Mary Pickford Chronology
June 9, 1893: Charlotte Smith (Lottie Pickford) is born in Toronto.
Late 1895: John Charles leaves his wife and children. Records show him moving to a house on Avenue Road in Toronto.
August 18, 1896: John Charles Smith, Jr. (Jack Pickford) is born in Toronto.
Circa 1896: When Gladys becomes seriously ill with diphtheria, she is baptized by a Catholic priest and her middle name is changed to ‘Marie.’
February 11, 1898: John Smith dies of a cerebral hemorrhage after suffering an accident on the job.
Late 1899: To make extra money, Charlotte rents a room to the manager of the Valentine Stock Company of Toronto, who suggests that Gladys and Lottie be cast in a play.
January 8, 1900: ‘Baby Gladys Smith’ makes her stage debut at Toronto’s Princess Theatre. She plays two roles in The Silver King: a female character referred to as ‘Big Girl’ and a boy named Ned.
November 1901: Gladys, Charlotte, Jack and Lottie begin touring the country and performing in plays.
1907: At the suggestion of theatrical producer David Belasco, Gladys Smith becomes ‘Mary Pickford.’ The new moniker is inspired by her middle name, Marie, and her maternal grandfather’s name, John Pickford Hennessey.
December 3, 1907: Mary begins her run in William de Mille’s play, The Warrens of Virginia, at the Belasco Theatre on Broadway. William’s brother, Cecil, plays Mary’s older brother.
March 1909: The Smiths find themselves unemployed after The Warrens of Virginia closes, and Charlotte suggests Mary seek work in the new medium of moving pictures.
April 20, 1909: Mary performs in her first film – a small role as a ten-year-old girl in the short Her First Biscuits, directed by D.W. Griffith – and signs on with the Biograph Company at $10 per day. On this day, she also meets future husband, fellow Biograph actor Owen Moore.
April 24, 1909: Mary gets her first starring role in a Biograph short, playing Giannina in The Violin Maker of Cremona.
August 21, 1909: Mary is singled out in a movie review when the New York Dramatic Mirror writes of the short They Would Elope: “This delicious little comedy introduced again an ingénue whose work in Biograph pictures is attracting attention.”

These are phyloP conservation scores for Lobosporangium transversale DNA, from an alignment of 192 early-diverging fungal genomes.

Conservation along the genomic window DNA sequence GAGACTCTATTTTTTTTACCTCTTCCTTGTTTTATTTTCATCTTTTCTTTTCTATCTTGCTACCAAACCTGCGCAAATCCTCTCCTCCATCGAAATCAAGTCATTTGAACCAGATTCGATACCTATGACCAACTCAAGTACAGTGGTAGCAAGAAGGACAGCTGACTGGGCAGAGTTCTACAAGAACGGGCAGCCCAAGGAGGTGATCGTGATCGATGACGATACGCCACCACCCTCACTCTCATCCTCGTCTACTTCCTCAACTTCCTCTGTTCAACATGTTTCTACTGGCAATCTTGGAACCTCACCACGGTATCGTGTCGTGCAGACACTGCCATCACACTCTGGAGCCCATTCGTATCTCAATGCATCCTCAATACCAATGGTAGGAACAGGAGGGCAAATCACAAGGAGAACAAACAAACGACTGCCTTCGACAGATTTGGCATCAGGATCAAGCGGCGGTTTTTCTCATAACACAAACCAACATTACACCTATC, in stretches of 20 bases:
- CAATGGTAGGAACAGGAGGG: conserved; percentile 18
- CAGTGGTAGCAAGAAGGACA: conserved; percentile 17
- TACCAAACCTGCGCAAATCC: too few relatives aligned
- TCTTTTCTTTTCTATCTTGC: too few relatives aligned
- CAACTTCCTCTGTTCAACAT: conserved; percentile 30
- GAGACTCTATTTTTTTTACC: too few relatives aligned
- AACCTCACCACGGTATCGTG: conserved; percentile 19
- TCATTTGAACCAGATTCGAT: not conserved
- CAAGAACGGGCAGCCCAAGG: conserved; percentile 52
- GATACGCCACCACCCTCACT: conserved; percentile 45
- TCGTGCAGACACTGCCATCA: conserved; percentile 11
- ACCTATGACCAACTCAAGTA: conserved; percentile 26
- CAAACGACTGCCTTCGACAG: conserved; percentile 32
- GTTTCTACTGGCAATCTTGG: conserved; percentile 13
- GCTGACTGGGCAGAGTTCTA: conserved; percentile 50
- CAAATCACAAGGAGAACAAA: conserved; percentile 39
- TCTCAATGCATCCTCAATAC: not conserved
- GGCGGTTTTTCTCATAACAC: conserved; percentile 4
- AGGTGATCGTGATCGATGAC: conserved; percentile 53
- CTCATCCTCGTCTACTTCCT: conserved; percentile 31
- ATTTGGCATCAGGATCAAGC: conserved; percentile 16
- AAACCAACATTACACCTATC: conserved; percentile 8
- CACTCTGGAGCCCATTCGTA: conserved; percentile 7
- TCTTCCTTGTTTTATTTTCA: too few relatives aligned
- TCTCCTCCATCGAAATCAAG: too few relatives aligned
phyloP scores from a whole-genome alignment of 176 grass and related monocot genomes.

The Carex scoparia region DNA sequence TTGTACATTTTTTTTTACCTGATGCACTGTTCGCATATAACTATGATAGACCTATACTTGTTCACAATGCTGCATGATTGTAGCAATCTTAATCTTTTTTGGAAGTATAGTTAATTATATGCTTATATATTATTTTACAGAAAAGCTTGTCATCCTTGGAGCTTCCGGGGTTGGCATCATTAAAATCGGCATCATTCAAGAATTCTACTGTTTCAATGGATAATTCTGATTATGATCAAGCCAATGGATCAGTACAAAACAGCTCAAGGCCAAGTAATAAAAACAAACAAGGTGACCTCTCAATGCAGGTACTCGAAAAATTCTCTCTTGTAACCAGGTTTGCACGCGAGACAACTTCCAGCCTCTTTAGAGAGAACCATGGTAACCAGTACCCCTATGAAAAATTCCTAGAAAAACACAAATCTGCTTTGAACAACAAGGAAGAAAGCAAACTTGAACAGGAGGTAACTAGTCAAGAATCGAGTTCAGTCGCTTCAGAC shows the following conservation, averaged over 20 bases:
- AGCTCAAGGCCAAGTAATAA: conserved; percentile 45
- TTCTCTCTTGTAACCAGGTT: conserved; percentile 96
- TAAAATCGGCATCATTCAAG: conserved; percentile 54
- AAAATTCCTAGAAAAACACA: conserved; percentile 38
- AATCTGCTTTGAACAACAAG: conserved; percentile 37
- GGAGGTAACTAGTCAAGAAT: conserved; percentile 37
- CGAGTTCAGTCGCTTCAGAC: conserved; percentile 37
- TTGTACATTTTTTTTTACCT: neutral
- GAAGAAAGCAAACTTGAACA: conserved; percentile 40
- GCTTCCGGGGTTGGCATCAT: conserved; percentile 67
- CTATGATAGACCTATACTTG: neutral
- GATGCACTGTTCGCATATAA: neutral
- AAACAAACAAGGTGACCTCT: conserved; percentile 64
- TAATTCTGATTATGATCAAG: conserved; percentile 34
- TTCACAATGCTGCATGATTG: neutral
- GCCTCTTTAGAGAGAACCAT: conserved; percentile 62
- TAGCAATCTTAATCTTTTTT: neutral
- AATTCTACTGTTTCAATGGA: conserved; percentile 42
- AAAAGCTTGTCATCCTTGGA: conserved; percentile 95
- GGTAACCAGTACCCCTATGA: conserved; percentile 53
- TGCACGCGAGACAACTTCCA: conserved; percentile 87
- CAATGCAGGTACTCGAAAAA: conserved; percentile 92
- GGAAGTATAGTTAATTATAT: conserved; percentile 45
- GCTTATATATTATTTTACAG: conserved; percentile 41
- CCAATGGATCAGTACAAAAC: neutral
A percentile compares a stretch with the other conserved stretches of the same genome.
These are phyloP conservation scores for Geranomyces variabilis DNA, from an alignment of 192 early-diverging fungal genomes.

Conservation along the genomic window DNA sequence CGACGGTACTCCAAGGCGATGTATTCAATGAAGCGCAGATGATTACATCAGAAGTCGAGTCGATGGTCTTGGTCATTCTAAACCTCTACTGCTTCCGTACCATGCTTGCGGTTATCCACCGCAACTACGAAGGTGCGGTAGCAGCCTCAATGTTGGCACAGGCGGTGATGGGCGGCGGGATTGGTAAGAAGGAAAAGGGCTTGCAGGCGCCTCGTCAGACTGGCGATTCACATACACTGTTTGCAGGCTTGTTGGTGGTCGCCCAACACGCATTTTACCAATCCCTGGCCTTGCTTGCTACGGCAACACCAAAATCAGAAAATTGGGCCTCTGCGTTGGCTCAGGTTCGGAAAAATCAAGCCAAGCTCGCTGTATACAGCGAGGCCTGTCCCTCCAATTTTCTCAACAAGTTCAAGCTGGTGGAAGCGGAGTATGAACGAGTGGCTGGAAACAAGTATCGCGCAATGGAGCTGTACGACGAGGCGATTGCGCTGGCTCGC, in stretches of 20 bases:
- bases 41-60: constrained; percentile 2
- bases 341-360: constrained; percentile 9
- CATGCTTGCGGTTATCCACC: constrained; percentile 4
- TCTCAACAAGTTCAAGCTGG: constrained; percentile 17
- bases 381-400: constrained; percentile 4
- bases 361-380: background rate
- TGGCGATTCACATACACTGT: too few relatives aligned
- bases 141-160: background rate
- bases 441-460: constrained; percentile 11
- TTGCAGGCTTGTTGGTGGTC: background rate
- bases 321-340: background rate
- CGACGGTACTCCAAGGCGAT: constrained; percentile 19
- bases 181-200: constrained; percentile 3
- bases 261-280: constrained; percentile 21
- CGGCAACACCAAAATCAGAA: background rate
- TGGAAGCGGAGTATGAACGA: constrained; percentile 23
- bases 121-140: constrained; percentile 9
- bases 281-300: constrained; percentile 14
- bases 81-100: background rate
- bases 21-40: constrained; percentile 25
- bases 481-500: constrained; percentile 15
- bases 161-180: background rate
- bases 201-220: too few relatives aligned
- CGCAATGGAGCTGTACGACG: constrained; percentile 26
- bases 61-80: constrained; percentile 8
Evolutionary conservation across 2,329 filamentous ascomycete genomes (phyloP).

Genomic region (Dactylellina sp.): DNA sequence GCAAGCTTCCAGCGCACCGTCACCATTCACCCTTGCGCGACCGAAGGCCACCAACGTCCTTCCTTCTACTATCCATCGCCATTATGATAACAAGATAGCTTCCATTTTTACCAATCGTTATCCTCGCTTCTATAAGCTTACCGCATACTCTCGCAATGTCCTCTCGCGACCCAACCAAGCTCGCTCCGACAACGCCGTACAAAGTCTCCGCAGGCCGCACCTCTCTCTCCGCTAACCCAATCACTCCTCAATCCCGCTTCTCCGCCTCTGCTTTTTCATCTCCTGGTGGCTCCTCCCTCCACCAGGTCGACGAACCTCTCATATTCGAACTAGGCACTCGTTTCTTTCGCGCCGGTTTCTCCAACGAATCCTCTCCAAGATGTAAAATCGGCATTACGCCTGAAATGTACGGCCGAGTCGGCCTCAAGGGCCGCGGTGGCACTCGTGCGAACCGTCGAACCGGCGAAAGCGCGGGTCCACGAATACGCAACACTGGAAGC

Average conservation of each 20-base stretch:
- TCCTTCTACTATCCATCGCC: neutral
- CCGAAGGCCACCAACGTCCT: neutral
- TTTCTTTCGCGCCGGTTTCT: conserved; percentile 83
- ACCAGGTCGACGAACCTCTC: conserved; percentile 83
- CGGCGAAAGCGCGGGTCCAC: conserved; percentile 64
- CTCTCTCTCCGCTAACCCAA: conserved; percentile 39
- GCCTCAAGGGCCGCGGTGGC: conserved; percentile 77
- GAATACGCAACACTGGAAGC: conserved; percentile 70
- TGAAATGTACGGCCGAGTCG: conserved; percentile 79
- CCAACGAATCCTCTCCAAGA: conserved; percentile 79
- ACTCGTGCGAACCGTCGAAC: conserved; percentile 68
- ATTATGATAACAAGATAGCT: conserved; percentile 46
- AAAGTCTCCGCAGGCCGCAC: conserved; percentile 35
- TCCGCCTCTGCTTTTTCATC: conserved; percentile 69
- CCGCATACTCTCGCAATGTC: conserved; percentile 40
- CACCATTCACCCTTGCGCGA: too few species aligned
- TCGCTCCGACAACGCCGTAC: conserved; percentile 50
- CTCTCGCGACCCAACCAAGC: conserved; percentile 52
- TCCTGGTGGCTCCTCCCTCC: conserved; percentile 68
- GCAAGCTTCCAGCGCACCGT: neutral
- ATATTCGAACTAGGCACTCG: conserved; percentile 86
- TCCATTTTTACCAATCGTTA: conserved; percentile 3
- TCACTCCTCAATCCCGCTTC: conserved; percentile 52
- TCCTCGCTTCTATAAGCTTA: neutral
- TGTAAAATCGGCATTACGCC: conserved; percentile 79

January 1910: Mary travels to Southern California with the Biograph Company, where they will film through the winter. During this time, Florence Lawrence, known as ‘The Biograph Girl’ moves to Carl Laemmle’s Independent Moving Picture Company of America (IMP), and Mary Pickford becomes the new ‘Biograph Girl.’
December 1910: Mary leaves Griffith and signs on with IMP at $175 per week.
January 1911: Mary stars in her first IMP short, entitled Their First Misunderstanding, with Owen Moore as her leading man. Shortly afterward, the IMP company moves to Palacio del Carneado, just outside of Havana, Cuba.
September 1911: After returning to New York from Cuba, Mary breaks free from her IMP contract and signs with the Majestic Company at $225 per week.
January 1912: After filming a handful of shorts with the Majestic and Selig companies, Mary returns to the Biograph Company, where she will stay through March of 1913.
1912: Mary’s fame grows; by the end of the year, she has become a sensation, and according to David Belasco’s 1915 Photoplay article, is frequently referred to as ‘The Queen of the Movies.’
Summer 1912: After seeing their old friend on screen in the short Lena and the Geese, the Gishes head to the Biograph office to find Mary. She introduces Lillian and Dorothy to D.W. Griffith, who hires them both.
December 1912: David Belasco casts Mary in his new stage production, A Good Little Devil.
January 9, 1913: Mary debuts as Julia in A Good Little Devil at Belasco’s Republic Theatre, and receives glowing reviews.
April 1913: Adolph Zukor films a feature version of A Good Little Devil for his new Famous Players Company. Mary reprises her role as Julia in her first feature-length film; Zukor shelves it for eleven months and releases it in 1914.
April 1913: Mary signs a one-year contract with Zukor at Famous Players for $500 a week.
September 10, 1913: In the Bishop’s Carriage is released to critical and box-office success. A reviewer from Bioscope magazine calls it, “the sort of picture that is wanted more urgently every day now.”
October 1913: Shortly after wrapping Caprice, a feature in which she stars alongside Owen, Mary is hospitalized and undergoes an urgent appendectomy.
March 20, 1914: Tess of the Storm Country is released to great success. Variety declares “Little Mary Pickford comes into her own,” and that she has stuck “another feather in her movie crown.” Mary’s fame soars and her salary is doubled to $1000 a week, making her the world’s highest-paid actress.
April 1914: Mary meets artist and writer Frances Marion, who is just breaking into the screenwriting business, and a long-standing personal and professional relationship begins.
July 5, 1914: Mary’s old Biograph co-star and friend James Kirkwood directs his first Pickford feature, The Eagle’s Mate. He will go on to direct 8 more films for Mary, including Rags and Esmeralda.
1914: Movie theater owner David Grauman nicknames Mary ‘America’s Sweetheart.’
January 1915: Mary’s salary is doubled to $2000 per week.
May 1915: Mary meets co-star Marshall Neilan while filming Rags. She will hire ‘Mickey’ to direct many of her most popular films including Stella Maris and Daddy-Long-Legs.
November 1915: Mary attends a party at the home of friend Elsie Janis in Tarrytown, N.Y. where she meets Douglas Fairbanks. Both are married and at the party with their spouses, but the two strike a friendship.